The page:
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Continued from Previous……
The Human Genome Project, which ran from 1990 to 2003, provided researchers with the basic information about the genetic content of human organism. The discovery opened many new avenues and opportunities in various fields. Healthcare could also be a great beneficiary of genetic research.
National Human Genome Research Institute, working as part of NIH in USA is focused on application of genome knowledge in healthcare. Researchers at the NHGRI are working with patients and families to better understand how genes can cause or influence diseases and develop new and more effective diagnostics and treatments.
A multitude of clinical studies is in progress. These include common diseases like ADHD – Attention Deficit Hyperactivity Disorder, Atopic Dermatitis, Myopathy, Metabolism, Infection, and immunity etc., and several rare diseases. Cancer treatment was among the first fields of research for gene therapy.
Issues with Gene Therapy
Gene therapy has raised questions and issues, both medical and ethical.
- A primary issue is the lack of knowledge about long-term effects of the therapy. It is understandable because the therapy, like COVID vaccines is still new.
- Most gene therapies are short-lived, meaning that the patients need to undergo treatment multiple times. Therapeutic DNA must be functional and stable in the long-term so that it may provide permanent cure. However, it is difficult to integrate the DNA into genome, and most body cells keep dividing rapidly; therefore, the long-term benefits are yet elusive and repeated interventions are needed.
- If one gene mutation is involved in the disease/disorder, it may be more promising to treat. However, diabetes, heart disease and arthritis are caused by alterations in multiple genes. This poses great difficulty in treating such disorders.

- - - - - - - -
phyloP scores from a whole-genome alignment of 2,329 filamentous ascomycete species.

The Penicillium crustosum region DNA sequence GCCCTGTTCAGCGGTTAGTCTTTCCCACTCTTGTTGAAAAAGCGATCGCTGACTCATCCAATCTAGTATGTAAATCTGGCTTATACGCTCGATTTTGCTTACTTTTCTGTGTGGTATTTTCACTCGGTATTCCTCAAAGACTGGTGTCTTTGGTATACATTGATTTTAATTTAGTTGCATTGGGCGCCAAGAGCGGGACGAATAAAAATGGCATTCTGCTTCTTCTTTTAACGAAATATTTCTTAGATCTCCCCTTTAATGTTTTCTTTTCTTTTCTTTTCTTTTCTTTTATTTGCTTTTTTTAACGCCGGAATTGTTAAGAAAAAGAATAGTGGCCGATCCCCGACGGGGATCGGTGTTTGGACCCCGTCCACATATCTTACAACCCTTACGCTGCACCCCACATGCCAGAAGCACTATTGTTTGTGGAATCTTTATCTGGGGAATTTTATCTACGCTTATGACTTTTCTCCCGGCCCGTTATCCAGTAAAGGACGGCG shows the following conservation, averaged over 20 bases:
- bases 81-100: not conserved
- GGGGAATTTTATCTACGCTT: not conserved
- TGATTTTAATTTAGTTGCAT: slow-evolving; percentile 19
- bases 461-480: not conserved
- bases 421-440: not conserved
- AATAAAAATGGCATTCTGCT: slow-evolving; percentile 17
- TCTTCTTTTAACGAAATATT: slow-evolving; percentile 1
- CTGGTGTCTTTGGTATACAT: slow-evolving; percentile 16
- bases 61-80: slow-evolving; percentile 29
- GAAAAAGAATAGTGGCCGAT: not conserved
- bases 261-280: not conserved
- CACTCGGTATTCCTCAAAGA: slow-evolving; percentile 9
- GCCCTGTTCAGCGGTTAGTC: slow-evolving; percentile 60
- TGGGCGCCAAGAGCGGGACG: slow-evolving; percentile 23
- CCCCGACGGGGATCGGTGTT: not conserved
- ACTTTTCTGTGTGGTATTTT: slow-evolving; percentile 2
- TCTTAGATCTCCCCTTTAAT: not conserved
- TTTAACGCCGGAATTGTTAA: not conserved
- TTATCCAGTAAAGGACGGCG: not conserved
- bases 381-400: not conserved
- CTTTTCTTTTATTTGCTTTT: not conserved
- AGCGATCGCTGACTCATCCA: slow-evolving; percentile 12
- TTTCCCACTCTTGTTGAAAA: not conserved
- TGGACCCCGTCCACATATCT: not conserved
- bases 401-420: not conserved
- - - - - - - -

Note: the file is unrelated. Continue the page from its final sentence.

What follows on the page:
- Our natural immune system is designed to react to all foreign bodies getting inside and makes antibodies to combat the invaders. Genes are transported through vectors, most commonly viral vectors. The immune system is likely to recognize vectors as foreign bodies, thus making repeated exposures more difficult.
- The virus used as vector may get activated and pose serious health risk to patients by causing unintended diseases.
- Other unintended outcomes may include toxic, immune, or inflammatory reactions. There may be a risk of inducing tumor growth, if the inserted DNA is incorrectly placed, such as in tumor suppressor gene.
- Three deaths have been reported during gene therapy trials. One was of an 18-year-old being treated at the University of Pennsylvania for an enzyme deficiency. He died four days after receiving the therapy due to severe immune reaction to viral vector.
Gene therapy has raised several ethical questions and issues.
- Gene therapy involves making changes to the basic instructions set of our body. It may be used to change certain physical and personal traits. Who will decide about the morality of such changes? Who will decide what is desirable and undesirable?
- Several disorders of mind and body are on the borderline between so called ‘normal’ and ‘abnormal’. Who will decide what is normal and what should be considered a disability?
- Gene therapy is extremely expensive. Will its benefits be extended to wealthy only? What would the poor do?
- Is it ethical to use gene therapy to enhance basic human traits, such as intelligence, height, skin color, or athletic ability?
- Will gene therapy create classes of its own of ‘haves’ and ‘have-nots’?
Another related question is that should changes carried out through gene therapy be allowed to pass on to the next generation(s)? There is a ‘Weismann barrier principle’ put forward by August Weismann that states that hereditary information should only move from genes to cells of the body, and never vice versa. This is to ensure that the effect is not transported to germline. Simply put, it means that gene therapy changes should be barred from passing on to the next generation.
In the last part, we shall review the status of progress.
To be continued……
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